ATHENS — The chances are good that when Georgia opens next season, the kicker will be Rodrigo Blankenship and the punter will be Marshall Long. That hasn’t changed.
There just might be more competition along the way. Especially on kickoffs.
That’s the state of things with Georgia’s kicking specialists, amid a flurry of activity when it comes to walk-ons committing to joining the program.
The latest is Brooks Buce, a kicker from Norcross. Earlier this month Cameron Nizialek, who kicked and punted at Columbia, announced he was coming to Georgia as a graduate transfer.
There could be more on the way, with Cairo High School’s Cole Phillips still a possibility as a walk-on. All of this appears to be about adding depth and competition.
“Anytime you bring in more kids from a competition standpoint, it’s good for you. That will help Rodrigo,” said Marc Nolan, a kicking coach in the Atlanta area who has worked with many of the current and soon-to-be Georgia specialists.
A quick look at where things stand with Georgia’s three kicking spots:
Blankenship, coming off being named a freshman All-American, is the incumbent at kicker. He will be remaining with the program despite no assurance of a scholarship, a decision that will be made in August.
William Ham elected to leave the team, after losing his starting job last season. His spot is essentially taken by Buce, who Nolan says compares to Mitchell Wasson, another walk-on who joined the team last year. Wasson, who wasn’t a factor in the competition last season, remains on the team at this point.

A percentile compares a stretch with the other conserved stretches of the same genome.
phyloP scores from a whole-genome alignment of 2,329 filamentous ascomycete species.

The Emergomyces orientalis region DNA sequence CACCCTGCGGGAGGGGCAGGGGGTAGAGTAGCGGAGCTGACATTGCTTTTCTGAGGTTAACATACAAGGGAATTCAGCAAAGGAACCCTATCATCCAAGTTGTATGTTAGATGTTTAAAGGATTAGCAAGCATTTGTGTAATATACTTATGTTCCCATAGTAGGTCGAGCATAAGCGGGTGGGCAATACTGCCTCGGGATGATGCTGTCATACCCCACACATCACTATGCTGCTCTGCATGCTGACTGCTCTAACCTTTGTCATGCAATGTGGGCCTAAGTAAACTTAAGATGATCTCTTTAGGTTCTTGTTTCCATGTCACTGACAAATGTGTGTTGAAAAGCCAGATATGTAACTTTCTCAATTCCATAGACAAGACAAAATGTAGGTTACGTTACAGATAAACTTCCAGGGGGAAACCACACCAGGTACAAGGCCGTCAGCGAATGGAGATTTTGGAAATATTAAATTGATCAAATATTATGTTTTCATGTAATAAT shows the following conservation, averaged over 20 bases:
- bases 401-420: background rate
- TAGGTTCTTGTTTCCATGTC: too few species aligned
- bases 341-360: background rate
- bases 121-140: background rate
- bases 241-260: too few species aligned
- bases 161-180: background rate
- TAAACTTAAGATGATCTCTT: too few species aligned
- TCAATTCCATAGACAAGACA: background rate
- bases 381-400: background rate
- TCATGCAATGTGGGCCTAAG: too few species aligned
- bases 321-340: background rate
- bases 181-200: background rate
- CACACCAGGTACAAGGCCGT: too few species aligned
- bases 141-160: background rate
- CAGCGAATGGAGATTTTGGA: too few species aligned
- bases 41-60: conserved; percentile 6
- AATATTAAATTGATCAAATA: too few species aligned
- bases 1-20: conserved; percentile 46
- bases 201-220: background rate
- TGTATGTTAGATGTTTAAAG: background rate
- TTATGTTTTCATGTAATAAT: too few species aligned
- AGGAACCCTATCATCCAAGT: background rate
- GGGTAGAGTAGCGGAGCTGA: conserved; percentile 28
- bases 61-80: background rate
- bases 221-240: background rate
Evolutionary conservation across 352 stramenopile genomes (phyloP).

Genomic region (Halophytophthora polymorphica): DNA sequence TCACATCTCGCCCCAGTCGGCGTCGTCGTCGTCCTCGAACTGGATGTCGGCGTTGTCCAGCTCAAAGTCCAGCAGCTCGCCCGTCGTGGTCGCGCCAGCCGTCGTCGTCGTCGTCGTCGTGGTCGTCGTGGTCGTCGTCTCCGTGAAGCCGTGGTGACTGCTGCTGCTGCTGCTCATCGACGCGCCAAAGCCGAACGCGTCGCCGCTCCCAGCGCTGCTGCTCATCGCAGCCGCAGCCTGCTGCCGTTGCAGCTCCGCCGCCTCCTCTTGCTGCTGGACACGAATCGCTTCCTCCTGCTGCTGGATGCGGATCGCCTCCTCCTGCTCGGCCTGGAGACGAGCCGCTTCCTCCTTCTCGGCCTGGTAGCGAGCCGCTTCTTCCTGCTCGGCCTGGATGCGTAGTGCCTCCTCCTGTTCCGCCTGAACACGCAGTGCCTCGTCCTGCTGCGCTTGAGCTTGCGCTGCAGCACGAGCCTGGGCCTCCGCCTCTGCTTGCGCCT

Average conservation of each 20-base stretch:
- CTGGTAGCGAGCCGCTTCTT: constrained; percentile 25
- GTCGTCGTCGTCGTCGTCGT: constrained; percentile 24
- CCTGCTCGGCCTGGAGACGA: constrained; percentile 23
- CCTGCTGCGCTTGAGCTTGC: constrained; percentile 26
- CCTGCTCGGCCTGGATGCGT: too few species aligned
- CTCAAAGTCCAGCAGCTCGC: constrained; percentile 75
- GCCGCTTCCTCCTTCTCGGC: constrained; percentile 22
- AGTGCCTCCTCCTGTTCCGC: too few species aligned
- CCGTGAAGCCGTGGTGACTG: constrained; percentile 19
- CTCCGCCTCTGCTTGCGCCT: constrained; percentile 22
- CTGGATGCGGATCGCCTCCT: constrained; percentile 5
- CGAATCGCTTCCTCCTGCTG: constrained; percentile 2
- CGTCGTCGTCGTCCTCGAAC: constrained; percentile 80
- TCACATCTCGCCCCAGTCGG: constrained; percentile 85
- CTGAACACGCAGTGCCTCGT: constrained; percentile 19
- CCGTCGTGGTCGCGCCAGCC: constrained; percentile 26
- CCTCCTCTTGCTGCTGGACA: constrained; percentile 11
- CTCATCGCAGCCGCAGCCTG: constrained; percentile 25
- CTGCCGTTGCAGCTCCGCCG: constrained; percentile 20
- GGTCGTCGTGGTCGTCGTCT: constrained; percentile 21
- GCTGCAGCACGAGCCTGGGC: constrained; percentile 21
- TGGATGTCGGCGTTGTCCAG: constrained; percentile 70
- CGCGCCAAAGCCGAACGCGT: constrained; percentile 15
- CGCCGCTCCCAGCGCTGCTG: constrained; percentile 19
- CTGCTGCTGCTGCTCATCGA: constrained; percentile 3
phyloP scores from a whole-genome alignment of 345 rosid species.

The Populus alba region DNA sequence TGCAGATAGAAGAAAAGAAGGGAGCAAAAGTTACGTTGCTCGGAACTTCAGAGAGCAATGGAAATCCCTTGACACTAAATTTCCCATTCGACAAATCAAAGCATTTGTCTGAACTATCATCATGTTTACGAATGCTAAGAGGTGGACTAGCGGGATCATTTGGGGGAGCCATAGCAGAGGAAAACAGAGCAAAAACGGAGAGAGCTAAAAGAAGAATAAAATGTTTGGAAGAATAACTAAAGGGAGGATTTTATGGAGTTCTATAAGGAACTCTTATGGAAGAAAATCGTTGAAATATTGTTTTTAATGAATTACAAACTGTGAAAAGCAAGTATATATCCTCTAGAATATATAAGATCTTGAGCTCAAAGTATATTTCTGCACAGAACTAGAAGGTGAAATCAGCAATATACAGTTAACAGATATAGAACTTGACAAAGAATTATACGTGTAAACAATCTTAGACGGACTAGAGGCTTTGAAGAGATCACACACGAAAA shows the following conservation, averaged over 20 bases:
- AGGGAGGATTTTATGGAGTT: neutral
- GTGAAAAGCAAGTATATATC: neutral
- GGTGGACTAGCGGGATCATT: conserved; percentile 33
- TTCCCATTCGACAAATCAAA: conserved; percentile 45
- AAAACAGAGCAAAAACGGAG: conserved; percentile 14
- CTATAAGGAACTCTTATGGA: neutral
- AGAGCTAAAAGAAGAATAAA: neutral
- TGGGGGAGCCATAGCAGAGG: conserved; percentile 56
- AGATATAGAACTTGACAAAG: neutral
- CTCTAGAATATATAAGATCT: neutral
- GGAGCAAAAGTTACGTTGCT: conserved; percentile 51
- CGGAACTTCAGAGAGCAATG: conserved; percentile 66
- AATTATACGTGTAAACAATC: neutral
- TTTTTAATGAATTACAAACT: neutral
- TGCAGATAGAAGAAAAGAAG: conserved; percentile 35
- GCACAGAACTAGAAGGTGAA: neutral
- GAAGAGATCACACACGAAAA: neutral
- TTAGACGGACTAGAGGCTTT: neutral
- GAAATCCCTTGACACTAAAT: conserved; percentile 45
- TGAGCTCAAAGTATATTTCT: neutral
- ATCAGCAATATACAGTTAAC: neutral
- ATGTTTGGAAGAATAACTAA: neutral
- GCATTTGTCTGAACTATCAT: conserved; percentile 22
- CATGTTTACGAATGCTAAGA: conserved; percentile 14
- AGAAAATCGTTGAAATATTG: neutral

Buce, Nizialek and perhaps others will be given a chance to show what they can do. But supplanting Blankenship, who was 14-for-18 on field goals and perfect on extra points, will be difficult. He still needs to prove he can hit the long ones — his longest last year was 49 yards — but frankly if Georgia was bringing in someone with a longer leg, they’d be on scholarship.
This is where Blankenship has the most work to do. His kickoff yardage average was only eighth in the SEC, and had touchbacks on only 36 percent of his kickoffs.
Buce had a very good touchback percentage at Norcross last year. But you’re also kicking off from the 40, and if it goes in the end zone it can’t be returned. The tee also can be higher. Nizialek did kick off at Columbia, but was not the primary kickoff man last year.
Nolan feels Blankenship mainly needs to improve the hang time on his kickoffs. If he does that, he likely would have the job again.
“I really think Rodrigo can do the kickoff and field goal job,” Nolan said. ”If he’s left alone and can focus, he’ll have an awesome career there.”
Long had an okay freshman season before breaking his kneecap in practice, ending his season after nine games. He only averaged 38.7 yards, but 14 of his 49 punts were downed inside the 20 and 14 were fair catches. It’s something to build on for his sophomore season.
Long’s recovery has hit no setbacks, apparently, but you have to be ready. Brice Ramsey, who filled in over the final four games, will be a senior, but he wouldn’t be an option if he elects to transfer once he graduates this summer.
That’s where Nizialek comes in. He averaged 44.8 yards on 34 punts last year, although if he punted in a Georgia game he’d be going up against a much different rush than he did in the Ivy League. Game experience is a plus, however.
Will Cowart, a sophomore last year, still could help too. And stay tuned to see if any more new faces crop up between now and this summer.